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June 30, 2009

New Finance Rules Could Create More Problems

We Should Learn From History

In a Wall Street Journal article from a couple of weeks ago (http://online.wsj.com/article/SB124524649229423271.html), the Obama Administration has urged regulators to overhaul the financial system in an attempt to soften the economic blows of booms and busts. Many in the Democratic Party believe that lack of government regulation led to all of the problems associated with the financial crisis and that more regulation is needed. However, liberals need to understand that regulations can cause more problems than what they intend to solve.

For example, in the past decade, Congress passed the Sarbanes Oxley Act to closely regulate corporate accounting and transparency of publicly traded companies. One of the rules that Sarbanes Oxley latched onto was mark to market accounting. This forced companies to account for their assets based on the values that they would sell for today, as opposed to a rolling average or some sort of mechanism that stabilizes the value of these assets.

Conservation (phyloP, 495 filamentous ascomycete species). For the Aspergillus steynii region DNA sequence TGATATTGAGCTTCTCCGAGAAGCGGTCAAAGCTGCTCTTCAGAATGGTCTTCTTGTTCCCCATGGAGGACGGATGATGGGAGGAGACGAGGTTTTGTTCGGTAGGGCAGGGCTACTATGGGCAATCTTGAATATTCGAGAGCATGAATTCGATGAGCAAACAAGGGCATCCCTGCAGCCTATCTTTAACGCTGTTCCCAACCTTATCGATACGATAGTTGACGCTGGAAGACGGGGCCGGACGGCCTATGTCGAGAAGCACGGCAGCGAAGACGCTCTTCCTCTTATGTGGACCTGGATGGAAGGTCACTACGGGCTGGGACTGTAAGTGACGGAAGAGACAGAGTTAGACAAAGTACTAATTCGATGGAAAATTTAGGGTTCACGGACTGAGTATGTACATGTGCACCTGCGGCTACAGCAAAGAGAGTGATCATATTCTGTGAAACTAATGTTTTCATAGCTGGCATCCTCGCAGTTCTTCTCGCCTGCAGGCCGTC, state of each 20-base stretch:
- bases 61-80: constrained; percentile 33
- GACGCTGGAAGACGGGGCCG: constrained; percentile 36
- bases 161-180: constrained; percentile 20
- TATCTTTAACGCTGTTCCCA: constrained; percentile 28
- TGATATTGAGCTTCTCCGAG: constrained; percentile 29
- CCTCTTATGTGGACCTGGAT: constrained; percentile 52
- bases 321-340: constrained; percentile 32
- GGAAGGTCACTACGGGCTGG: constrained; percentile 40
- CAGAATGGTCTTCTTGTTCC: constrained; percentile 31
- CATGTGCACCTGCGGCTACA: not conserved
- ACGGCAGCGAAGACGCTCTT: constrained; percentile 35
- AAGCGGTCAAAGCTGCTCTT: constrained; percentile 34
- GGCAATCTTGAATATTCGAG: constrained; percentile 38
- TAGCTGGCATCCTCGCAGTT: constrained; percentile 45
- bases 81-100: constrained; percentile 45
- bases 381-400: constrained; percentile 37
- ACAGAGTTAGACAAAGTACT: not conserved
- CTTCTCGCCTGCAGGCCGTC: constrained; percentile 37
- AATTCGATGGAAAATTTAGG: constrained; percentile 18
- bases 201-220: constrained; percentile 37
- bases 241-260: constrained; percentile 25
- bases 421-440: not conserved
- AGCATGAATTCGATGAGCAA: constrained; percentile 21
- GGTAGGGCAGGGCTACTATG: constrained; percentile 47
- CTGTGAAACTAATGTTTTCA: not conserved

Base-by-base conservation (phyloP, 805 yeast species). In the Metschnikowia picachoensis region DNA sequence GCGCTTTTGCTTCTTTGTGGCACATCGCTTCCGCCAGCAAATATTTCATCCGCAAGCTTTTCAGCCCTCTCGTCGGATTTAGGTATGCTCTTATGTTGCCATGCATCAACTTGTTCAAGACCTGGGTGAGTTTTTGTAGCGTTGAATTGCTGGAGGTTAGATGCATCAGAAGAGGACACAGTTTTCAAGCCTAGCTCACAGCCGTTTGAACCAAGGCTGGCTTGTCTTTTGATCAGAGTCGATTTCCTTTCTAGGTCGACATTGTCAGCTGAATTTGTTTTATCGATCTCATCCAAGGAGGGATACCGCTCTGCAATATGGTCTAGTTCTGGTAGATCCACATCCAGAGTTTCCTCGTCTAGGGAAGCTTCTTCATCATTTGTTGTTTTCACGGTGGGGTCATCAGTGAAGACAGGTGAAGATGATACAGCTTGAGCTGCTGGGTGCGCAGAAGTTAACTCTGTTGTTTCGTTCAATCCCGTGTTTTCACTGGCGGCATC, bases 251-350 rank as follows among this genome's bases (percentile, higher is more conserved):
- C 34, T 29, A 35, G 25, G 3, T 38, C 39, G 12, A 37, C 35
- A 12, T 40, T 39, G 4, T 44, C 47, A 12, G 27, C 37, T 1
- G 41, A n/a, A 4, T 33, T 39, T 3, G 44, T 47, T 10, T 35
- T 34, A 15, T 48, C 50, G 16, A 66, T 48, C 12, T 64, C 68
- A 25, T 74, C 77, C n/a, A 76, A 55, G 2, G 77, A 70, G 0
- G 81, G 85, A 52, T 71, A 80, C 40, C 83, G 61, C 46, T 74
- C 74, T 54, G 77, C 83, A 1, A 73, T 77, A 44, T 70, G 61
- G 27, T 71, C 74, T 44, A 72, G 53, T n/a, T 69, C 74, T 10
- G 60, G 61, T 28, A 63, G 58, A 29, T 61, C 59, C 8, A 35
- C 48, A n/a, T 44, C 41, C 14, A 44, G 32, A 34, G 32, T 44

This mark to market rule allowed for the bubbling of the housing market. Furthermore, with artificially rising valuations, banks were able to lend more money based on inflated asset values. This created an economic bubble which burst when the economy turned south. Now, mark to market is not the sole cause of the economic crisis, but it certainly was a regulatory mechanism which helped exacerbate it.

We must be careful in overhauling the financial system so that we do not create regulations that increase the likelihood of bubbles. We must also be careful not to abolish any existing regulations which may promote capitalism or effectively regulate the system.

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